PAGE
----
FREDERICK LAMBERT . I was house physician at Westminster Hospital in July last—the prisoner was there as a patient in the Burdett ward from 23rd June till July—he was suffering from pneumonia with pleurisy—he made a very fair recovery—during the time he was there I noticed there were peculiarities of his mind, consequently I directed particular attention to him—his wife visited him from time to time—she made a statement to the nurse, which was afterwards communicated to me—he was very melancholy, and judging from subsequent visits I diagnosed his condition as melancholia—that is a well-known form of insanity—I have no doubt now that he was suffering from melancholia.

PHILIP FRANCIS GILBERT . I am surgeon to Her Majesty's Gaol at Holloway, and have been so about three years—I have seen a great many cases of insanity among the prisoners—when a prisoner comes in charged with murder I pay especial attention to the state of his mind—I first saw the prisoner on 2nd October; he was admitted on the 1st—I saw him with very few exceptions every day—I have spoken to him many times with

a view of ascertaining the state of his mind—in my judgment he is insane; he suffers from delusions—he is under the delusion that he heard many voices speaking to him, neighbours and friends to his wife, saying that she ought to be ashamed of herself, that she ought to be killed, that men had been running in and out of his house all day, and that they had given her a good doing while he was away at the hospital; that seven or eight different men used to have connection with her of a night—he was also under the delusion that she drugged his beer at supper, which caused him to sleep profoundly, and then that she used to have connection with men while he was actually lying by her side; that she used to make signs at the window, and let them in on the sly—he was also under the delusion of persecution, that while he was living away from her at four different lodgings she used to cause his landlady to annoy him by putting stuff in his boots, which he described as naphtha, which caused his feet to ache and burn, and that men used to watch and follow him about—he said he slept very badly, and he complained very much of aching gripping pains in his forehead, whioh he does still—I have no doubt whatever that these are genuine delusions—this excessive desire is very often an early sign of insanity; melancholia is undoubtedly a species of insanity—he is now perfectly able to appreciate what goes on in Court—at the time he committed this act I do not think he was capable of distinguishing right from wrong, or that he knew the nature and quality of the act he did—he has always behaved well in the gaol—from the history he gave of himself this has been gradually progressing for some years, but it has been worse since his illness.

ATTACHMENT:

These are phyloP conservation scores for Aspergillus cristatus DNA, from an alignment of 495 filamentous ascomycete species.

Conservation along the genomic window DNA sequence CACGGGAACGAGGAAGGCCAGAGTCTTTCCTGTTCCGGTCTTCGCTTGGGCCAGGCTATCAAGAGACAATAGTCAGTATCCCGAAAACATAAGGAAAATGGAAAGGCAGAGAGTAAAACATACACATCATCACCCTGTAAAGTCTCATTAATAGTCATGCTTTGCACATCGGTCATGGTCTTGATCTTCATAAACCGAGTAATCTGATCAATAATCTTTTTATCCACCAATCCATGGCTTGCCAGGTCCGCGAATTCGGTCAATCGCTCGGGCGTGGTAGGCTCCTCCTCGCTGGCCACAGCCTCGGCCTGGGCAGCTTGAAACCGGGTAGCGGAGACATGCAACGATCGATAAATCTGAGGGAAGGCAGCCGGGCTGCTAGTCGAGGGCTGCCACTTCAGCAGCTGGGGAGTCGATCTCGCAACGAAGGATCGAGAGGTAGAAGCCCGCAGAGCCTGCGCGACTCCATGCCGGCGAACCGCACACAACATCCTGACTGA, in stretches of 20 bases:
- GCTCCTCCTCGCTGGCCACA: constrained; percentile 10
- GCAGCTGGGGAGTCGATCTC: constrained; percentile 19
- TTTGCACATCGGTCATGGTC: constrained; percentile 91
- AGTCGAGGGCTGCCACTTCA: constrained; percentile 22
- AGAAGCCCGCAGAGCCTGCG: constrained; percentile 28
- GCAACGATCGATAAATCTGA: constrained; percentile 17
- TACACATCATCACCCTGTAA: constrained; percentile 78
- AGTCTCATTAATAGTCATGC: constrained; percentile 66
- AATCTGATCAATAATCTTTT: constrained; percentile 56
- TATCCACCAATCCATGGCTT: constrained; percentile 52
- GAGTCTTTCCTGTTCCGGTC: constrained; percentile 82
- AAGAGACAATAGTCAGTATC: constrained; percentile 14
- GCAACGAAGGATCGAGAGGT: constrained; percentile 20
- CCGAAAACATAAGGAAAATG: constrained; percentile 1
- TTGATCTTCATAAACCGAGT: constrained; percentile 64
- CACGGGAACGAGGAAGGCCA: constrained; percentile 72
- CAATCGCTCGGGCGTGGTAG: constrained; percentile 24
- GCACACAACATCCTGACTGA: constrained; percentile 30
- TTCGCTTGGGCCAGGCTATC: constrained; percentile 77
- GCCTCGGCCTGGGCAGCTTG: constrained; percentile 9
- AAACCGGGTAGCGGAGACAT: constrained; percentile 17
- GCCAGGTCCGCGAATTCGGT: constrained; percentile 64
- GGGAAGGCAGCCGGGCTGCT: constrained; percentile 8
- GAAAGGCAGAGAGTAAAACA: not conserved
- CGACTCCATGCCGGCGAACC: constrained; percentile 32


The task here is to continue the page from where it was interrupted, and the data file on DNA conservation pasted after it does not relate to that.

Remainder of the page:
GUILTY of murder, but being insane at the time.To be detained during Her Majesty's pleasure.